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Ranked-Choice Voting Is The Monster Under The Bed Of American Elections

Ranked-choice voting ‘is a scheme of the Left to disenfranchise voters and elect more Democrats,’ a new report found.

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Democrats are using ranked-choice voting (RCV) to benefit their party and disenfranchise voters in elections across the country, a new report provided to The Federalist found.

Published by the Foundation for Government Accountability (FGA), the new analysis unearths how Democrats use the complexities associated with RCV to diminish confidence in elections among U.S. voters. Under RCV, often dubbed “rigged-choice voting” by its critics, voters rank candidates in order of preference. If no candidate receives more than 50 percent of first-choice votes in the first round of voting, the last-place finisher is eliminated, and his votes are reallocated to the voter’s second-choice candidate.

This process continues until one candidate receives a majority of votes.

While both major political parties have a history of promoting RCV, it’s primarily Democrats who are pushing states and localities to adopt the practice for future elections. As noted by FGA, of the 74 pro-RCV bills introduced in state legislatures this past year, 57 “had only Democrat sponsors.” Meanwhile, “just eight percent of the total bills received bipartisan support,” with Republicans introducing 16 of the 17 bills opposing ranked-choice voting.

“Both the number of bills supportive and opposed to ranked-choice voting saw a large uptick in 2023,” the report reads. “Part of the reason for this increase is legislators have seen the system allow less popular Democrats beat more popular Republicans in federal races in both Maine and Alaska.”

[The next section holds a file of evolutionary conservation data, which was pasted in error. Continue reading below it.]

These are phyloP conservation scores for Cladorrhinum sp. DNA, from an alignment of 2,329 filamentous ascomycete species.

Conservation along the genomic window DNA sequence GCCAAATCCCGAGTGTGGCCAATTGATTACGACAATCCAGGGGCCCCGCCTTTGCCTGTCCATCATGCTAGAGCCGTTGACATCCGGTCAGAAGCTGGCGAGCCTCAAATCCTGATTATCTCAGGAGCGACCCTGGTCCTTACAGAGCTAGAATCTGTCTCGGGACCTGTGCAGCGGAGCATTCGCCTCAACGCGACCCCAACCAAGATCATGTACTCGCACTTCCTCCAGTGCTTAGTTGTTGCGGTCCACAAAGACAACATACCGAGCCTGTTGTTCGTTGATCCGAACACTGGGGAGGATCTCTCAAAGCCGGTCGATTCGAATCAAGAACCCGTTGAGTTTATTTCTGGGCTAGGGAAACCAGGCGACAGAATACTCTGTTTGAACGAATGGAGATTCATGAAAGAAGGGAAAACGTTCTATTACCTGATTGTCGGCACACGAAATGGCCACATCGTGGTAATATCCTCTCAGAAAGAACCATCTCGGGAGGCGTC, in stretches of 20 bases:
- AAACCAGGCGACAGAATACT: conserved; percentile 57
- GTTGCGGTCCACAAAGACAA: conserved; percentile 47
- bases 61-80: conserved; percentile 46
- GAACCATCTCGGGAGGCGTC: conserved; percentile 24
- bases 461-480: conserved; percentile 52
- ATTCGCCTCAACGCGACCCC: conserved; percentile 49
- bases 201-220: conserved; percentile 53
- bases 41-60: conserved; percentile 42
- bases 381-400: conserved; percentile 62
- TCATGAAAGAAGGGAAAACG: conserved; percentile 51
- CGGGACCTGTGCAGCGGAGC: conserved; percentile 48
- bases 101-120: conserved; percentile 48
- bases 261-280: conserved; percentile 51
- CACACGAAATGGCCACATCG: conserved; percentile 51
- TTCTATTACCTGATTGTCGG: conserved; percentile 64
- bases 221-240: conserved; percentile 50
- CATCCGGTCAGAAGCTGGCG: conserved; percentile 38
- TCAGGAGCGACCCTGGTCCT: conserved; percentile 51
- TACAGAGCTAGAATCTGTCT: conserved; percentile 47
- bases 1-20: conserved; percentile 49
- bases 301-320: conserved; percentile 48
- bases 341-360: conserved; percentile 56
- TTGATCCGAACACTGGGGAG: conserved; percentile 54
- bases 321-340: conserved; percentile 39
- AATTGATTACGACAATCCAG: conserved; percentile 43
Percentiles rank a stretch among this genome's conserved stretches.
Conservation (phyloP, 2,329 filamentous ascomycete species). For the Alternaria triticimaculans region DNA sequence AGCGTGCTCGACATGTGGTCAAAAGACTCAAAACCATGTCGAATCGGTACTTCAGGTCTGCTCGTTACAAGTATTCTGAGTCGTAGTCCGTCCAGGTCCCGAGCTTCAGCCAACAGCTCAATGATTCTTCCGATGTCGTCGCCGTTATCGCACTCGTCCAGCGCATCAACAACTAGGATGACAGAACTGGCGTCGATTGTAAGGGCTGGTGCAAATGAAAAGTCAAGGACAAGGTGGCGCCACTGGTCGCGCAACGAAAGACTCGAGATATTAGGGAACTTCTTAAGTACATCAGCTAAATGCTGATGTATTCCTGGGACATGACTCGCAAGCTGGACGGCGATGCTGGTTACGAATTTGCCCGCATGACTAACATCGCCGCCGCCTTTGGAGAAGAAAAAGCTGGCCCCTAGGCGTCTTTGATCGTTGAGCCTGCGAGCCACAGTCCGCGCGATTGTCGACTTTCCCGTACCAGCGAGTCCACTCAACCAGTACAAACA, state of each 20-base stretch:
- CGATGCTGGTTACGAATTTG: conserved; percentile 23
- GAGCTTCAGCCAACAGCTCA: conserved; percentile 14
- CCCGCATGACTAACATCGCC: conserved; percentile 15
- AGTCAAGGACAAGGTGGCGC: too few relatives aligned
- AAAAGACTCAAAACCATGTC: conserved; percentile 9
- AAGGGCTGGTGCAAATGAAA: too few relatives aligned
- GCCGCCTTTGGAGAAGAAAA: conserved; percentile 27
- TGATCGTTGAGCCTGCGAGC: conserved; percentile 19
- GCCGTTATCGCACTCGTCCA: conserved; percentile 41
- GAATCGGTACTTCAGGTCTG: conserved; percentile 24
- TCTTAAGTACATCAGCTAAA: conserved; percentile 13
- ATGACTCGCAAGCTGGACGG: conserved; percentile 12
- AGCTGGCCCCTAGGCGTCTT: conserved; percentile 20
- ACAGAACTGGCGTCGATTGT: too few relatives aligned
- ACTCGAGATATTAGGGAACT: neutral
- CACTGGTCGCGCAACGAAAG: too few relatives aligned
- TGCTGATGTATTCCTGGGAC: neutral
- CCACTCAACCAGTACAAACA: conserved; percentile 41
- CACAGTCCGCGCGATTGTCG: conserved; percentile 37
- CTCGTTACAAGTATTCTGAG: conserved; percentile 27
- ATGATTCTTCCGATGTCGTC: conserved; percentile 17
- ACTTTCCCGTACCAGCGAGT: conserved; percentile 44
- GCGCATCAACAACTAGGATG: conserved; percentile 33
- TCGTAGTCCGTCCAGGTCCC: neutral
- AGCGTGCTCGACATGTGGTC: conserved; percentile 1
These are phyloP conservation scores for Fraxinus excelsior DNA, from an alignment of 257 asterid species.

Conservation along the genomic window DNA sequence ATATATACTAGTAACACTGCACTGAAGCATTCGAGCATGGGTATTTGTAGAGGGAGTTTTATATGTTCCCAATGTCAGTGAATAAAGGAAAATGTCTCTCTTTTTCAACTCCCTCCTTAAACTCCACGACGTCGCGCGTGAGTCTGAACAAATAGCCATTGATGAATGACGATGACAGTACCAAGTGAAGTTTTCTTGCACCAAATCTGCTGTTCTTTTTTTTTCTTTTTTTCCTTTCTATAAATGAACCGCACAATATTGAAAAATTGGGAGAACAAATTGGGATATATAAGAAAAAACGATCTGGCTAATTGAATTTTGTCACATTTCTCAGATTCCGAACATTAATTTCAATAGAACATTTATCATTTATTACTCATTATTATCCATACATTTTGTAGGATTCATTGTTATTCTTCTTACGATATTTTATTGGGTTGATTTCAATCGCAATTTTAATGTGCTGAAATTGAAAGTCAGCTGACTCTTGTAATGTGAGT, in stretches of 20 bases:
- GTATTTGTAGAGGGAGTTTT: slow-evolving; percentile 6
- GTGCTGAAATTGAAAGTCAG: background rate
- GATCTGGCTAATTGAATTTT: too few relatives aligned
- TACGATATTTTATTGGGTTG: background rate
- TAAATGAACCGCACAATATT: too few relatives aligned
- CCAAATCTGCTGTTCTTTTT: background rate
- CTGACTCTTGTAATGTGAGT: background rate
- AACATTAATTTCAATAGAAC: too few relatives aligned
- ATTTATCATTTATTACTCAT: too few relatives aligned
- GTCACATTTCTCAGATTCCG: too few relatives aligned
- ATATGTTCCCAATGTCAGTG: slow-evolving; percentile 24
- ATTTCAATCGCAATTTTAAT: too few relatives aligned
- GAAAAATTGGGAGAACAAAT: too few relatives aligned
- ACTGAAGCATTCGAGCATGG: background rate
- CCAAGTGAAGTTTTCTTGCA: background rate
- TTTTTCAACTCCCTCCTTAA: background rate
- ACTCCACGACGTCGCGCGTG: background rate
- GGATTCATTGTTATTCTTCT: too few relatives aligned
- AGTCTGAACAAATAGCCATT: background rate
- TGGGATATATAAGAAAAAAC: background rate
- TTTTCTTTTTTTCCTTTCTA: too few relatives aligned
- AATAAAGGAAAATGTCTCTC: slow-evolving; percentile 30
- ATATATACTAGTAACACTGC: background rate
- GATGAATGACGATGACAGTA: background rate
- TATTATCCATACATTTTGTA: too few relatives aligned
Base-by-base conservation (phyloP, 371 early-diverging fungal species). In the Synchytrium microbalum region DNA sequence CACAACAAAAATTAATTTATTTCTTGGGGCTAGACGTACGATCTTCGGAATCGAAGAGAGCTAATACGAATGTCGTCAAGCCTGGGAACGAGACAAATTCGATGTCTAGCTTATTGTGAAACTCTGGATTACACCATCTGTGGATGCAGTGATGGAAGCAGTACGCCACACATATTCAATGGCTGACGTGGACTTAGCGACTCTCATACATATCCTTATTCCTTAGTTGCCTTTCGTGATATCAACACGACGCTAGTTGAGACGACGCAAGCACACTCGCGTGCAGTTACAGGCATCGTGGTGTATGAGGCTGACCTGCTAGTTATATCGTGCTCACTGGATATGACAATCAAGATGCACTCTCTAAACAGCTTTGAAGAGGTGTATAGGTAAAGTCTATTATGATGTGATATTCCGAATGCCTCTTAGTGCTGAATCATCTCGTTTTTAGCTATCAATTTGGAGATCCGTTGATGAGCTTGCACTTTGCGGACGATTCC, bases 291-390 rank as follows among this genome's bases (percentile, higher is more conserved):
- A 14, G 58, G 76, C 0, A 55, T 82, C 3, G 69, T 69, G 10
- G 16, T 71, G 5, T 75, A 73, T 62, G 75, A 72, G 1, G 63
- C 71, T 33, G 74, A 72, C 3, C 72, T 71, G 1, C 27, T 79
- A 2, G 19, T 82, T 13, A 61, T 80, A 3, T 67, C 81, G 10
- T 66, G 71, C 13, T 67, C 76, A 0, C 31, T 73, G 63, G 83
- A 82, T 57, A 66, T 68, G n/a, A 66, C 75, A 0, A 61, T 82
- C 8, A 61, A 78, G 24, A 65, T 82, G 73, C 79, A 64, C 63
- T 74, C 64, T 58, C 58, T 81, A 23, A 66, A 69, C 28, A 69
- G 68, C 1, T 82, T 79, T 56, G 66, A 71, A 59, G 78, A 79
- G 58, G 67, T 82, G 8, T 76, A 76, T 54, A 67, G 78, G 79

While RCV proponents often claim the system “guarantees that elected officials receive majority support from the electorate,” election outcomes in Alaska and Maine — both of which have adopted RCV — show the exact opposite is true.

In Alaska, Democrat Mary Peltola won the state’s at-large congressional seat last year even though “nearly 60 percent of voters [cast] their ballots for a Republican.” As noted by FGA, this race also saw nearly 15,000 votes discarded due to so-called “ballot exhaustion.” The term “ballot exhaustion” is used to describe when voters select only one candidate on their ballot, and those ballots are tossed because their first choice didn’t win a majority in the first round.

Of the nearly 15,000 “exhausted” ballots thrown out in Alaska’s special congressional election, more than 11,000 were from voters who “voted for only one Republican candidate and no one else,” according to the report. RCV also played a major role in helping Alaska GOP Sen. Lisa Murkowski win reelection during the 2022 midterms, which reportedly saw the “lowest voter turnout percentage on record.”

Election outcomes contradicting the desires of voters were also documented in a 2018 Maine congressional race. In that election, then-incumbent GOP Rep. Bruce Poliquin lost to Democrat Jared Golden despite Poliquin winning the most votes in the first round of voting. According to FGA, more than 8,000 ballots were deemed “exhausted” and effectively thrown out.

“These ballots are not just pieces of paper, each is connected to a voter and his or her preference,” the report reads. “By throwing away these ballots, ranked-choice voting is erasing their opinion and leaving their voice unheard in the democratic system.”

But discarded ballots are just one of the many problems associated with RCV. In jurisdictions that employ RCV, delayed election results and errors have become the norm. During New York City’s 2021 Democrat mayoral primary, for example, it took “a week of counting and 11 rounds of tabulations” before city officials determined that “135,000 test ballots had been counted by mistake.” It took nearly a month and eight rounds of counting before a winner was ultimately declared.

Voter confusion about how RCV works has also presented its challenges. After using the system for a June 20 primary election, officials in Arlington, Virginia, opted not to use the practice for its upcoming fall elections, “pointing to confusion about the process” among voters and “concerns about whether outreach efforts were translating to diverse support for the new system.”

FGA concluded its report by calling on lawmakers to follow the lead of states such as Florida and Tennessee by banning the use of RCV in future elections.

“This complicated and confusing form of counting votes is not a non-partisan solution to give voters greater voice,” the report reads. “It is a scheme of the Left to disenfranchise voters and elect more Democrats.”

Other states that have banned RCV in recent years include South DakotaIdaho, and Montana.


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